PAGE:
Julia and Robert Adams had a lucky escape during their second self build, when they narrowly dodged buying a substandard plot under shady circumstances.
I’ve asked Julia to share her story and what advice she has for fellow self builders. Read on to find out how you can avoid the same thing happening to you.
While browsing an estate agent’s website, we found a plot in Gloucestershire with planning permission and building control approval for an attractive eco home. It looked brilliant, so we requested all its documentation to put in our tender.
Despite constant reminders, the estate agent only made files available to us a week before the application deadline, and some were still missing with just days to go. It wasn’t fantastic service.
We put in our offer, subject to receiving the right information, and won the bid. Then we started to find issues.
There were pockets of Fuller’s earth – a type of absorbent clay susceptible to movement that could cause subsidence – in the area and an undisclosed gas main underneath the footprint of the proposed property. The north-western site boundary was unmarked and the vendors refused to clarify it correctly.
When my husband, Robert, took matters into his own hands, he found that a neighbour was using 25m² of the site as a driveway!
We were left unsure of what exactly we would be buying and if we would be plunged into a legal battle with the residents next door.
Key documents about ground conditions were also missing. There was, however, a 2014 preliminary geological survey appraising the land’s condition.
I contacted the geologists, who told me they had recommended conducting a full stability study, but the vendors had declined. This was when alarm bells really started ringing.
The plans for the eco home utilised existing foundations that were dug in the 1970s, when planning permission had been granted for 12 homes in the area, but ultimately left undeveloped on this site. Now we knew any new house would be built on potentially unsound groundworks.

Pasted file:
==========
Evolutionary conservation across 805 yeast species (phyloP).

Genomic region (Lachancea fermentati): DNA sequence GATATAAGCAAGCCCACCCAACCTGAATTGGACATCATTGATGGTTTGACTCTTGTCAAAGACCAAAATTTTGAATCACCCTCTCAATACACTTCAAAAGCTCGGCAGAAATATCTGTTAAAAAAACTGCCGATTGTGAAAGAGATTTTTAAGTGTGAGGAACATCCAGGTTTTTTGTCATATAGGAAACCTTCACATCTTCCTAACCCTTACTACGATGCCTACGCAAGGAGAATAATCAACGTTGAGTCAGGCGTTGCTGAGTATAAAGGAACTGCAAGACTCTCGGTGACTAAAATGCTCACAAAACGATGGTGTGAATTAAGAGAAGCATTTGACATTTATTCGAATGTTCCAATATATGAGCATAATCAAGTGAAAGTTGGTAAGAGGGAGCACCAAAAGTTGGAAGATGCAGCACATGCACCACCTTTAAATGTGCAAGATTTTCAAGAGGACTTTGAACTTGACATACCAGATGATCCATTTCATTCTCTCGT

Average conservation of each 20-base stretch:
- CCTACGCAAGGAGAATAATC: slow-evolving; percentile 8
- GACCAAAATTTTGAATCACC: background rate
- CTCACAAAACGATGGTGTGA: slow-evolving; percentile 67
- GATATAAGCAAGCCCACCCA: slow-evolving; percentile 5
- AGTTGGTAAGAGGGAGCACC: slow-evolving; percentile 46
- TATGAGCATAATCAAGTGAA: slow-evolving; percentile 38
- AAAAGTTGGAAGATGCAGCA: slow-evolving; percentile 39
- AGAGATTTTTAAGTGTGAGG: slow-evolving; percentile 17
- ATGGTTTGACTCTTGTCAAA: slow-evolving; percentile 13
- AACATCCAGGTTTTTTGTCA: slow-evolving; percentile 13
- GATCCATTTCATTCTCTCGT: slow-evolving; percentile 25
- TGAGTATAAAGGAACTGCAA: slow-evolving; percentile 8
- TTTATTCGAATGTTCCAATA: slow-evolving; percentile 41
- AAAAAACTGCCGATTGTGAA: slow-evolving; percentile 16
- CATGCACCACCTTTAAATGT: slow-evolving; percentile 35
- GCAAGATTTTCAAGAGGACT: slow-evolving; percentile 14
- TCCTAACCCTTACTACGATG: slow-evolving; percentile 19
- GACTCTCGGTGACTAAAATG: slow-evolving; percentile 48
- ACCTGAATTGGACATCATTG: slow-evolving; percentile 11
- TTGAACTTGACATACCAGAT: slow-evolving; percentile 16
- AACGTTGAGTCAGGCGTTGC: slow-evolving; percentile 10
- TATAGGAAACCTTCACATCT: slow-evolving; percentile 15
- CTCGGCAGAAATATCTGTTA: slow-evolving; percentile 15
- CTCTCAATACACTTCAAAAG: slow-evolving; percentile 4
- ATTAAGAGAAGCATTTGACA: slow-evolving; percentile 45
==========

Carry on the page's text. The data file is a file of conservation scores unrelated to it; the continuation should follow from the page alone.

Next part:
We were concerned that with the limited material available, and under such rushed conditions, less technically-minded buyers might see the planning permission with building control’s approval and feel happy proceeding with the purchase.
In reality, there was absolutely no basis for any confidence this dwelling could be constructed in the manner it was being marketed.
The vendors kept pushing us to exchange. When we requested more information, they told us to buy it as is, or they would call off the sale. We realised they were conning us and pulled out! We told our estate agent, but they said it was the buyer’s responsibility to do their due diligence, and are still representing the site.
I didn’t know that building control might assume existing foundations are appropriate when making approvals.
This is because it’s not their risk; it’s the structural engineer’s or the self builder’s. I don’t think this is common knowledge.
I worry unscrupulous vendors will think that, if they get planning permission for a proposed house, they can trick people into undertaking an endeavour they only realise is impossible when their bulldozer hits a gas main, for example, or they find some pockets of Fuller’s earth, or similar issues, underground.
You have to be ruthless and walk away if you suspect any foul play. Just because building control has approved a design, or planning permission has been granted, it doesn’t mean all is well under the ground.
Also, you can’t always trust that estate agents are acting in your best interests. They might be very personable and professional, but never forget that any sale comes at your risk alone.
Keep asking for all the details and make sure you have at least a couple of professionals around you that you can trust. We used the same project manager, Andrew Davies at Roman Projects, from our first self build to advise us, who was great.
Also, I’m not technical, so when I looked through the available documentation I didn’t notice that there were some important calculations missing. My husband, who is much better at assessing these things, spotted it and flagged it as a worry. So it really helps to have someone savvy on hand to assess whether the information available all adds up.
When buying a plot, you should also always choose an experienced specialist land acquisition solicitor and don’t be scared to add conditions to your purchase.
We used the Best Value Conveyancing agency, which finds you a firm of solicitors that are suitable for your needs. They sourced us a professional in London called Ross Milnes and we negotiated a fixed fee for his services. He was great.
It was much simpler before. Back in 2009, there was more land for sale than buyers, so it was quite easy to find something good. Plus, our first site was located on bedrock on top of a hill, so there was no stability issue.
Saying that, back then as first timers, we didn’t even think to check for issues before starting our build. We just want to make sure other people don’t end up in the same situation we found ourselves in this time. For now, we are still looking for a plot!